For specific medical advice, diagnoses, and treatment, consult your health care provider. their health-related problems and needs are different in a number of significant respects. Following on from this, there is a growing recognition among clinicians and public-health workers alike that the approaches used to prevent and respond to health problems in adults need to be tailored (to a greater or.
Sexual and reproductive health (SRH) is an important component of comprehensive health care for youth. By more than one-half of Canadian youth are sexually active ().Pregnancy in adolescence can have significant negative impacts on the physical, emotional and socioeconomic lives of the youths and children involved, as well as on their parents, extended family and community (2,3).Cited by: 6.
Both the Canadian Medical Association and the Society of Obstetricians and Gynaecologists of Canada have proposed that provincial/territorial and federal health care plans cover % of costs of all contraceptives for all Canadian women. While universal contraception coverage would increase public spending by an estimated $ million annually.
Household income and contraceptive methods among female youth: a cross-sectional study using the Canadian Community Health Survey (– and –) Elizabeth Nethery, MSc MSM, Laura Schummers, ScD, K.
Suzanne Maginley, MSc, Sheila Dunn, MD MSc, and Wendy V. A assessment, conducted within a health region in British Columbia, Canada, from todemonstrated that free contraception decreased subsequent abortion rates, with the lowest repeat abortion rate among those women who chose an IUD.
The current study is a continuation of this research on postabortion contraception in the same Author: Jillian C. Burk, Wendy V. Norman. BACKGROUND: Despite widespread use of contraception worldwide, Canadian research on hormonal contraceptive trends is limited.
This thesis aims to address this knowledge gap through an investigation of the levels, trends, and determinants of: (1) hormonal contraceptive use in British Columbia (BC) (Study 1), and (2) the use of cyproterone acetate and ethinyl estradiol (CPA-EE), an acne drug Author: Katharine Suzanne Maginley.
Gynecologists and primary care practitioners (as well as family physicians, adolescent medicine physicians and pediatricians) are on the front lines when it comes to discussing, recommending and prescribing contraceptive options to adolescent and young women.
This book is a valuable resource for these clinicians; it is the only handbook on the. In Canada, inalm young women under 20 became pregnant (Vital Statistics), of which 83% were unintended.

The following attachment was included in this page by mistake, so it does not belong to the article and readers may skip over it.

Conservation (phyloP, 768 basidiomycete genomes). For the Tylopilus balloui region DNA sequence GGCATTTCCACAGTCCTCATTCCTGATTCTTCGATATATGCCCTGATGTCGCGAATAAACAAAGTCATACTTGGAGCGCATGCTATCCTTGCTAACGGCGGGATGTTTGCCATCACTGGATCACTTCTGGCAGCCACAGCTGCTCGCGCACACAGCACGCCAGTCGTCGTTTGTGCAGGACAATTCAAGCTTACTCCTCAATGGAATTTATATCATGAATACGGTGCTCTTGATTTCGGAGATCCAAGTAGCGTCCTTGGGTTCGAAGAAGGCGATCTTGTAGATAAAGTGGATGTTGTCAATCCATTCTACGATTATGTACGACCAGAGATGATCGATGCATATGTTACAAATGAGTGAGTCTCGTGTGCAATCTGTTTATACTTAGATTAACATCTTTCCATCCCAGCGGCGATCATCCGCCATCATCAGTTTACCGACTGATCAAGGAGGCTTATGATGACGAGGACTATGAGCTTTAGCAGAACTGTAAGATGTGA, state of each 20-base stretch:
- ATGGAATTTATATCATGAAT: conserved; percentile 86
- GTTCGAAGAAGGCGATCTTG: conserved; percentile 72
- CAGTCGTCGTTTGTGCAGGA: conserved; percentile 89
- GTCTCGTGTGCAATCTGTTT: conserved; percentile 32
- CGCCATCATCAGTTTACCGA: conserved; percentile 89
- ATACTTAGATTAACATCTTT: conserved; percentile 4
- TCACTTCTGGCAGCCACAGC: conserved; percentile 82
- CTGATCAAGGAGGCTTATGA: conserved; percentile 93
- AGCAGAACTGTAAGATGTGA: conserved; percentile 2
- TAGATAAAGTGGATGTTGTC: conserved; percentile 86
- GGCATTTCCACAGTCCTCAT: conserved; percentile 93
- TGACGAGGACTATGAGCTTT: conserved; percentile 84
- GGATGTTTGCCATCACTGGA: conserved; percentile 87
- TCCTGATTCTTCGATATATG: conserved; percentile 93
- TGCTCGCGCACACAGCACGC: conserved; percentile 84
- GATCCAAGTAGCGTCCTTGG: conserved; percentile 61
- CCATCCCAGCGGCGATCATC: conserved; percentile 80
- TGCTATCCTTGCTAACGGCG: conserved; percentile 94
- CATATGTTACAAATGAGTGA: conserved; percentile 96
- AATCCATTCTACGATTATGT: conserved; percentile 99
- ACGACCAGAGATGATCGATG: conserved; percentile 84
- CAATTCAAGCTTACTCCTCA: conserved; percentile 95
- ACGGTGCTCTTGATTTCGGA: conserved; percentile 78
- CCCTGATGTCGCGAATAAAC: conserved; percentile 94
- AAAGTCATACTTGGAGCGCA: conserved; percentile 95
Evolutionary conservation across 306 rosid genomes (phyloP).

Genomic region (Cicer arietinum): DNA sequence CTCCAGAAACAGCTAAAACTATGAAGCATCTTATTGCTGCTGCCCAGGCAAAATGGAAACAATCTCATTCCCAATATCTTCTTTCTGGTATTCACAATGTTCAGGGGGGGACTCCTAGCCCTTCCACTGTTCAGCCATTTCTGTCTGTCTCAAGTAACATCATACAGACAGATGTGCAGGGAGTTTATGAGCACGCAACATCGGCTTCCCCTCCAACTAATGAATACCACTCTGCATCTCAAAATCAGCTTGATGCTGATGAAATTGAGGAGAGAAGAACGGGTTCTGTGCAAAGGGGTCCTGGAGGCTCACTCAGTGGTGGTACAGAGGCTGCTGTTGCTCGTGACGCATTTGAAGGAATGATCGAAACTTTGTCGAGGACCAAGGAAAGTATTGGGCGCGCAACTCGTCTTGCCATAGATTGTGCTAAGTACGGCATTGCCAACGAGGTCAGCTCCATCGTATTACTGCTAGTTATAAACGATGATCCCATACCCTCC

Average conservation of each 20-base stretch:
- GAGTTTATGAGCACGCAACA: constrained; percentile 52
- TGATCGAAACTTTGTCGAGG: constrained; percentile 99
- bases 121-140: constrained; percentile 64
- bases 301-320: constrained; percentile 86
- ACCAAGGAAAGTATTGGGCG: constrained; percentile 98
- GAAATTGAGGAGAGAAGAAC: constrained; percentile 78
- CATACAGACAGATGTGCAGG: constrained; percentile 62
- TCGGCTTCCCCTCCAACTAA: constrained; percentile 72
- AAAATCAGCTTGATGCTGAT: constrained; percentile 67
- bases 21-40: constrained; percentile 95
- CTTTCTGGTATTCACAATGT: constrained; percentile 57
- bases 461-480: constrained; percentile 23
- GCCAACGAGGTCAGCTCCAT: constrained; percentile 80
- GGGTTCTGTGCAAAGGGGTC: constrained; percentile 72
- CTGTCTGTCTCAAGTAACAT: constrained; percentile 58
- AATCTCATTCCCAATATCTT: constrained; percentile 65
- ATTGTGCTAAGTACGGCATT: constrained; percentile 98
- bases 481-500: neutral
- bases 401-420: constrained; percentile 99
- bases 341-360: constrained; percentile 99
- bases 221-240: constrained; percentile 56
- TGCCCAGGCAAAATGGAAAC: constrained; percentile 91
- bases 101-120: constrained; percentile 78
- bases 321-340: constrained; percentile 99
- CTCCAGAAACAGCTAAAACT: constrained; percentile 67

Yet in a survey of sexually active Canadian women not desiring pregnancy, up to 14% of youth ‘never’ or only ‘sometimes’ used contraception.
The recommendations in this report are intended to assist health care providers when they counsel women, men, and couples about contraceptive method choice. Recommendations about the use of hormonal contraceptive methods (including depot medroxyprogesterone acetate) and intrauterine devices among women at high risk for HIV were updated in April.
Among women who kept a daily diary for 3 months, The European Journal of Contraception & Reproductive Health Care, 7 (3) (), pp. Google Scholar. In young women previous oral contraceptive use is associated with a lower risk of primary by: A study among Afghan refugee women in Pakistan showed the use of contraceptive methods among women was higher in subsidized healthcare with increasing age as compared to the women in the non-health subsidy by:.
There have been significant changes in Canadian women's contraceptive behaviours over a year period. However, Canadian women continue to use a narrow range of contraceptive methods. Future public health initiatives should focus on raising awareness of contraception Author: Amanda Black, Setareh Rouhani, Jocelynn Cook.This report describes current contraceptive use among women of childbearing age (ages 15–44) during – Current contraceptive use is defined as use during the month of interview, not for a specific act of sexual intercourse.
This report’s primary focus is describing patterns of contraceptive use among women who are currently using. This collection features the best content from AFP, as identified by the AFP editors, on family planning and contraception and related issues, including emergency contraception.